How to transition From Qwerty to Colemak keyboard layout

Effects of Intense Typing:

It was the last week of November 2019.

The past three weeks had been intense. I had a lot of client work to write (Academic writing). 

On a typical day, I would type 20 pages (6,000 words). By the last week of November, my hands were aching.

I later learned weakness of the middle fingers is associated with a condition called carpal tunnel syndrome. 

Carpal tunnel syndrome is associated with excessive typing.

A Chance encounter with Alternative keyboard Layouts:

I did some research and learned about the history of the QWERTY keyboard layout and the better alternatives that existed.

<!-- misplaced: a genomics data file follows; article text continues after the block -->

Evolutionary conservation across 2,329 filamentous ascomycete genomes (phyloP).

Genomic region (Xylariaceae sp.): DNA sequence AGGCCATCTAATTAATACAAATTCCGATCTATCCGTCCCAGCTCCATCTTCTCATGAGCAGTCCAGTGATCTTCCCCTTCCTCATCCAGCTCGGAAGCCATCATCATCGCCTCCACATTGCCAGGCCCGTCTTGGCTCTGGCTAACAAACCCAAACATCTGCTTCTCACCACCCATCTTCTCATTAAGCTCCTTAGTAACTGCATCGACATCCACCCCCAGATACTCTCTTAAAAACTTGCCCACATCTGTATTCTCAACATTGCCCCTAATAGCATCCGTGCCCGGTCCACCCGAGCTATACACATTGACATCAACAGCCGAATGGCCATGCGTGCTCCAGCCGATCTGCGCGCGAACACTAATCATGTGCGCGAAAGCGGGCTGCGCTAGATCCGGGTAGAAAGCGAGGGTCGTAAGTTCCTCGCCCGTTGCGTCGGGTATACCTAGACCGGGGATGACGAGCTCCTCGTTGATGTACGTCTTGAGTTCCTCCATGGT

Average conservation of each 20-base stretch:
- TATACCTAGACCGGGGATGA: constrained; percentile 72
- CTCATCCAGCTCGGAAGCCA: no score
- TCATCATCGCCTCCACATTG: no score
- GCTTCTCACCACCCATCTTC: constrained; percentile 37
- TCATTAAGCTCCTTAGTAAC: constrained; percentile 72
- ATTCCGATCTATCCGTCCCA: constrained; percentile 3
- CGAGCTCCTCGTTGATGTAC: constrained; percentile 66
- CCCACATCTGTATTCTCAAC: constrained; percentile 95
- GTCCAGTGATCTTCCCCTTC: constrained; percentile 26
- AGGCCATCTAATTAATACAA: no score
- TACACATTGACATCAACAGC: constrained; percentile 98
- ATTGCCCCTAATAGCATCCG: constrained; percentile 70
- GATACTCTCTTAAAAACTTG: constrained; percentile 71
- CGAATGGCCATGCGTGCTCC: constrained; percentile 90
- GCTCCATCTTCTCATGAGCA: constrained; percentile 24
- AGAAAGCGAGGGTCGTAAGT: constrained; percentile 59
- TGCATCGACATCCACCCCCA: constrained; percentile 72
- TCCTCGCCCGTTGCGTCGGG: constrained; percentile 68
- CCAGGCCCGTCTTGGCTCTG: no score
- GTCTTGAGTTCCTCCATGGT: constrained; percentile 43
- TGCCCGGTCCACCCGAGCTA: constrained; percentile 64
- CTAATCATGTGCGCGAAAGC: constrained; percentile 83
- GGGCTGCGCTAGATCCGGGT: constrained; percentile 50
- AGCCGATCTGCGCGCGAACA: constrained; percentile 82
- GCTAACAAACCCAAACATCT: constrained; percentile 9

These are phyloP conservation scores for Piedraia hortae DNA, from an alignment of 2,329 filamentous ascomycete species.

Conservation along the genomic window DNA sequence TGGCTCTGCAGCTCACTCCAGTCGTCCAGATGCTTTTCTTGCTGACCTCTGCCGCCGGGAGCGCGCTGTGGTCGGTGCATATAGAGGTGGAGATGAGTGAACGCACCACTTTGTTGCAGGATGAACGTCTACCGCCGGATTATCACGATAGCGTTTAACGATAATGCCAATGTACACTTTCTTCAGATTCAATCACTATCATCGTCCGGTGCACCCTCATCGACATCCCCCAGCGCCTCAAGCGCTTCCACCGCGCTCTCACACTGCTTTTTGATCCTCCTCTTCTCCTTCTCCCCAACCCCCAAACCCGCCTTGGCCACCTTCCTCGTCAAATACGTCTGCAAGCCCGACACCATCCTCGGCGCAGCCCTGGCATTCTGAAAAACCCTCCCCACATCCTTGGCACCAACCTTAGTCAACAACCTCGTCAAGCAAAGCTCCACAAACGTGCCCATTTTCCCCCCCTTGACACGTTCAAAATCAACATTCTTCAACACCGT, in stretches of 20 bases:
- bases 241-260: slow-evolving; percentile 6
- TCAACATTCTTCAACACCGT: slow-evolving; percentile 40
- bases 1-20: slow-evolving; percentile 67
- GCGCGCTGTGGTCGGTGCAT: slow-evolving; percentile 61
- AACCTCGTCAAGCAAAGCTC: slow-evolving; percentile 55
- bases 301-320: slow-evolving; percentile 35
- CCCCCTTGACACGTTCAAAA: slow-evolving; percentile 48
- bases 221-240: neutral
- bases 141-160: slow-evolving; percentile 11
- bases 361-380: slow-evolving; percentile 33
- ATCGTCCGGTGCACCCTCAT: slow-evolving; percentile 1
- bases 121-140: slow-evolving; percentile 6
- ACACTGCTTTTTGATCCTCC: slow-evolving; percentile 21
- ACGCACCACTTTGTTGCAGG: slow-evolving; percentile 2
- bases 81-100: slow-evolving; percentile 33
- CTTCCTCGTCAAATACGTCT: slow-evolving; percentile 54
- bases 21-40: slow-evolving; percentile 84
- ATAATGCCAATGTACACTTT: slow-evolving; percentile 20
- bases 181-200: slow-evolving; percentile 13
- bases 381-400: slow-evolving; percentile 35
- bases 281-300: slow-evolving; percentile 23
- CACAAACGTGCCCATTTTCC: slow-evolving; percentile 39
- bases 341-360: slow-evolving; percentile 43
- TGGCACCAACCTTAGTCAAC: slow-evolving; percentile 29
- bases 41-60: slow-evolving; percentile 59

The tools you need to transition to the Colemak keyboard layout:

Switching to Colemak:

setting_Default_Keyboard_Layout_Windows_10

Note you can easily switch between the Colemak layout and the QWERTY layout by pressing windows + Space keys

Tips on how to switch to Colemak without changing keyboard keys around:

Use the Keyboard on the screen as  a guide instead of looking at the actual keyboard.

The above tips are especially important if you don’t have an external keyboard.

Changing laptop keyboard keys around is a complicated affair.

I have been through several other demanding months where I had to type around 10,000 words a day. 

The colemak keyboard layout has come through for me during such times in a big way. I have experienced zero pain in my hands 

Switch to Drovak / Colemak today and type for longer with zero pain.